New Internationalist

Coolungar thieves

Issue 311
Nigh! Listen! Can you hear
the anguished cry of a mother’s tears
Streaming down a face, contorted with fear

Shooh! Hear her now plead
to hard men in black suits
Who invaded her womb to steal her precious fruit

Be quiet! And you will hear
a breeze whispering through ghostly trees
’Tis the whimper of stolen children
who have vivid memories
Of poor mummy and daddy
falling to their knees
Begging the Wajella’s God
to please – set our Coolungars free

Bellai, Manatji! Beware
of their bold, cold stares
Those icy, snake eyes
are looking down where
Little sister, and baby brother
lay hidden, right there
Don’t move, don’t breathe, be still
the Devil is near

Mummy! Daddy! Here they come – run!
scattered seeds in the breeze
Head for Yonga creek
where Great Uncle will be
Great Uncle won’t let the Wajellas take thee
he’ll fight to the last
like he did at Gallipoli

But even uncle couldn’t beat
this force mightier than we
Could ever imagine
in our wildest dreams
Thus with batons they sunk
proud unc’ to his knees
Into the belly of the beast they flung
Brotherboy, sistergirl and me

Nyorn! My poor uncle laying sprawled
by the sacred waterhole
Blood dripping from a wound
that cut deep to his soul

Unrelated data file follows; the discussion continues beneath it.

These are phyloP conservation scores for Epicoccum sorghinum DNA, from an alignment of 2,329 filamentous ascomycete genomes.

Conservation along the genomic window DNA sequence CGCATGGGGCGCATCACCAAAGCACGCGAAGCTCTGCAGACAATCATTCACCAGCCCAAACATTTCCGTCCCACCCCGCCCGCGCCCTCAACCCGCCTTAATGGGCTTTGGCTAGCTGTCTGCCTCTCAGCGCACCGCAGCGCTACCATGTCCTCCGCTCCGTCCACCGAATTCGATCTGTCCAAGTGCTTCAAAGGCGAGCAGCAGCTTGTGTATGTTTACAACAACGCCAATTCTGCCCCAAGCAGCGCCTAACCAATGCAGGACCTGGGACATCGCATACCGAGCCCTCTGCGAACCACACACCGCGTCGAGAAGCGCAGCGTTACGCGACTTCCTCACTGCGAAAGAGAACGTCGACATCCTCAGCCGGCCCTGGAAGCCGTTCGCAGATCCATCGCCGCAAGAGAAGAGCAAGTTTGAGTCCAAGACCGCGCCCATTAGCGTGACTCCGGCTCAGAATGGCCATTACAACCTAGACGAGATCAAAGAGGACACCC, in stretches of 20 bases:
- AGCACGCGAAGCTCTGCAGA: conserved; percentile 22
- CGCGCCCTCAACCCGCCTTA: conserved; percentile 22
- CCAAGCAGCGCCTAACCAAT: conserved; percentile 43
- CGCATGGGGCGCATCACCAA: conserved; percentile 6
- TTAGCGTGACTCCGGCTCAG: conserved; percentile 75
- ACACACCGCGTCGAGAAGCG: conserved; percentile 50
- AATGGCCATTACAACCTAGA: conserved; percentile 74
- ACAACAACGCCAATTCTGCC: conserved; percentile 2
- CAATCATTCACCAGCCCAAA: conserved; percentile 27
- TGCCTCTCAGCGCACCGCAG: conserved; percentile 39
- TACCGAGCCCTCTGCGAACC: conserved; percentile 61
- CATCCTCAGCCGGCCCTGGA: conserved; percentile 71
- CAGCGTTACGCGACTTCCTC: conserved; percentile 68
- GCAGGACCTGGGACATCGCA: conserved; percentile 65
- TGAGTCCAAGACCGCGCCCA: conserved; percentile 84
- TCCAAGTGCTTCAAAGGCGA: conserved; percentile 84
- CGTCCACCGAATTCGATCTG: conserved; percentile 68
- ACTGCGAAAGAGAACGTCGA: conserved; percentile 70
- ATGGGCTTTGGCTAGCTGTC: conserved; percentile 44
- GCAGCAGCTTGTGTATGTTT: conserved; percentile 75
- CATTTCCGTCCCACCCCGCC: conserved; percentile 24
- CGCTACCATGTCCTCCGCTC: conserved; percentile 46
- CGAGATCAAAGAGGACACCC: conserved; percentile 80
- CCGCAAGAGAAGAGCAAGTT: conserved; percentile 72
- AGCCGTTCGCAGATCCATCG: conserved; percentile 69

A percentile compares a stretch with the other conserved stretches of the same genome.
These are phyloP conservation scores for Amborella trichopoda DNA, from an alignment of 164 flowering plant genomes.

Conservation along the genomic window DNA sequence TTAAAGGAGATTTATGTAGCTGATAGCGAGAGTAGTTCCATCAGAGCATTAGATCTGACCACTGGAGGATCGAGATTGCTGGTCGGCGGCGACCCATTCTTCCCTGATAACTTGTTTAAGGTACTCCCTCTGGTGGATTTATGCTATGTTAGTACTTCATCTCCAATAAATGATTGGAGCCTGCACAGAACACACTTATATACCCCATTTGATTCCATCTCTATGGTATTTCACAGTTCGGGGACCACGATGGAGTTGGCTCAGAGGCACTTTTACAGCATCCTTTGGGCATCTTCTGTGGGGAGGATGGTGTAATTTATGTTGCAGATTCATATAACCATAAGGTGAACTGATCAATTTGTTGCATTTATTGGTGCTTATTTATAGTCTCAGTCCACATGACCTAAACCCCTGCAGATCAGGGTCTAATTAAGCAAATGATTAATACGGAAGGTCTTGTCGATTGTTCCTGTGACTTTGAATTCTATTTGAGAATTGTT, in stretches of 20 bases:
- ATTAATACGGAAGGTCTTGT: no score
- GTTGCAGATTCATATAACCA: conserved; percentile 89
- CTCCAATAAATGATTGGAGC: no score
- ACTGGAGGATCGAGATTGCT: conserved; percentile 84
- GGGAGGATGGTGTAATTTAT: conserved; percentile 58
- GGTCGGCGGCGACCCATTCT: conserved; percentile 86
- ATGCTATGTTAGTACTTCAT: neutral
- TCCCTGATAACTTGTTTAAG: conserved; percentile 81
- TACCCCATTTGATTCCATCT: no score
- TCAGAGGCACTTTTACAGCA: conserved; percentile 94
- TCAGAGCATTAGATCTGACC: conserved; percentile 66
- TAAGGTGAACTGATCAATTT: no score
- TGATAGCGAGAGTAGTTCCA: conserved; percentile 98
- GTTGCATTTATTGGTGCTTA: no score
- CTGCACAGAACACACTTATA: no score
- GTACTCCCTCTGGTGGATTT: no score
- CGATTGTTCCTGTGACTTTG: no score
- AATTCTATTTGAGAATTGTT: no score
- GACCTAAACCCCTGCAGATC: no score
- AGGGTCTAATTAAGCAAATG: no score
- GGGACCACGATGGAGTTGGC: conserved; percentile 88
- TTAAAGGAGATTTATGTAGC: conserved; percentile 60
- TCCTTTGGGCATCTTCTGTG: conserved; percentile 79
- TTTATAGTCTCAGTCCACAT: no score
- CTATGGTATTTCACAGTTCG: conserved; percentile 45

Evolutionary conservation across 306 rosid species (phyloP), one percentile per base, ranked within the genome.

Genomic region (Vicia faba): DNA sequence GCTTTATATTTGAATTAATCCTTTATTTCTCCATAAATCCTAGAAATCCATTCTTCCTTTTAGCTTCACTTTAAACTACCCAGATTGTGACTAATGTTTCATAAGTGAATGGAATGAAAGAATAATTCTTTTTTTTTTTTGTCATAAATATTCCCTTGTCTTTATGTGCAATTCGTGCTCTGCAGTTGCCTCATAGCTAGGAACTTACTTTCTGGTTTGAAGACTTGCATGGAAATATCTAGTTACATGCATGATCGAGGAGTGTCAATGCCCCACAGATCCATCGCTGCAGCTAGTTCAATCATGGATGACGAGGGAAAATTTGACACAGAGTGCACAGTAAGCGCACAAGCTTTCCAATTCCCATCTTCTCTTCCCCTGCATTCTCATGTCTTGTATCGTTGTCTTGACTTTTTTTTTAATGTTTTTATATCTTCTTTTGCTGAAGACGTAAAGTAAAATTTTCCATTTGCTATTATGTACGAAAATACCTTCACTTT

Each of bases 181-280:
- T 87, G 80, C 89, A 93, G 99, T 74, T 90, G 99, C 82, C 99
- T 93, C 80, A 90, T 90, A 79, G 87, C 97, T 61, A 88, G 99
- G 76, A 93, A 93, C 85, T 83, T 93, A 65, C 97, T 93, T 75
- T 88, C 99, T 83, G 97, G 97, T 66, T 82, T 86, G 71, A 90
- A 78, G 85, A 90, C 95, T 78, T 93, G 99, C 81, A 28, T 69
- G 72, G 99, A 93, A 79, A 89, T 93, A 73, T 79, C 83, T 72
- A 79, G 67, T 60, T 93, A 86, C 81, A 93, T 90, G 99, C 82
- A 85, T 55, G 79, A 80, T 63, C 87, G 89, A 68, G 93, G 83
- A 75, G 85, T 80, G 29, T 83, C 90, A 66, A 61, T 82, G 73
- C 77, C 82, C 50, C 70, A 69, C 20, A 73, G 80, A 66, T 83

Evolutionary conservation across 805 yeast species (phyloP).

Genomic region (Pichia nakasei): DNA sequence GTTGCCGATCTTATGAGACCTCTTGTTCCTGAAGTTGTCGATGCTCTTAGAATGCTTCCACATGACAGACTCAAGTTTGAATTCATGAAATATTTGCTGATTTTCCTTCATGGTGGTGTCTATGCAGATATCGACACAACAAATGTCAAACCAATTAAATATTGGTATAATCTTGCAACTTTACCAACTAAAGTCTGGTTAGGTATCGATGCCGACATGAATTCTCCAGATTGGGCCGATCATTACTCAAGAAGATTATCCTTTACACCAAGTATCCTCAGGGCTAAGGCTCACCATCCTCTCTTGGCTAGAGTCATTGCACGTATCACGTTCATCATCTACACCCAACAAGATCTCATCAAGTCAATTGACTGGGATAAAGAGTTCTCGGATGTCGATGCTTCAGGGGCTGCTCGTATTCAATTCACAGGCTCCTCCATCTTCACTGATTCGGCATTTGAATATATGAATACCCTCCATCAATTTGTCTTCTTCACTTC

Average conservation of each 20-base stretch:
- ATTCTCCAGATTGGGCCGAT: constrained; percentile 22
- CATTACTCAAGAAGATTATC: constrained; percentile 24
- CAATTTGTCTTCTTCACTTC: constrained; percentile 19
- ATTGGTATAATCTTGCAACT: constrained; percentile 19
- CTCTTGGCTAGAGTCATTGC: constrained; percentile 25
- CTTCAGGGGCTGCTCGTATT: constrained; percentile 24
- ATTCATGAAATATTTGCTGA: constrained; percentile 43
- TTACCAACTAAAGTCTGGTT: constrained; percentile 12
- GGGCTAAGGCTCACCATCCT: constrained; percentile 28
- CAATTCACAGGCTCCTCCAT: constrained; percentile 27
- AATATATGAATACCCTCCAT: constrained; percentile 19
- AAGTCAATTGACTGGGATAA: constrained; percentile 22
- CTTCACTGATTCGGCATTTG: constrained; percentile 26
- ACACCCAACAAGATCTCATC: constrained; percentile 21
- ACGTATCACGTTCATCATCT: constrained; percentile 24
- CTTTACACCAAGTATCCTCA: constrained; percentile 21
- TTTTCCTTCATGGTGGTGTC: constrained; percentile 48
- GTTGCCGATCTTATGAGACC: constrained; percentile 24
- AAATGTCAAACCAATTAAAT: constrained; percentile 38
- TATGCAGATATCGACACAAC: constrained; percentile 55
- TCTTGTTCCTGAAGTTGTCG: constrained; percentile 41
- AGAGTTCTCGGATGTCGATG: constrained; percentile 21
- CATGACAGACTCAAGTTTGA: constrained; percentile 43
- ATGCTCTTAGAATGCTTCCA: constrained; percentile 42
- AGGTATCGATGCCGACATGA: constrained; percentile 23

He once fought for freedom
In another’s country
Now laying broken in his heartland
denied justice and dignity

Shhh! Quiet now Coolungars
don’t fret for mummy’s song
The Briddea will hear you
and preach that ’tis wrong
to pine for lesser beings
with paganistic ways
He’ll flog us, in the name of Jesus
then for our souls he will pray

Faraway, camp quiet, no children
like a midnight cemetery
Tears hard like gravel
too painful to set free
Vacant stunned faces
still unable to believe
The evil, cruel arrogance
of those demonic, Coolungar Thieves.

Graeme Dixon is a poet, author of Holocaust Island, music student and sometime lecturer on Aboriginal history and social-justice issues.

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  1. #1 Eathan Weekes 29 May 12

    Worst ever poem ever read get a life..

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This article was originally published in issue 311

New Internationalist Magazine issue 311
Issue 311

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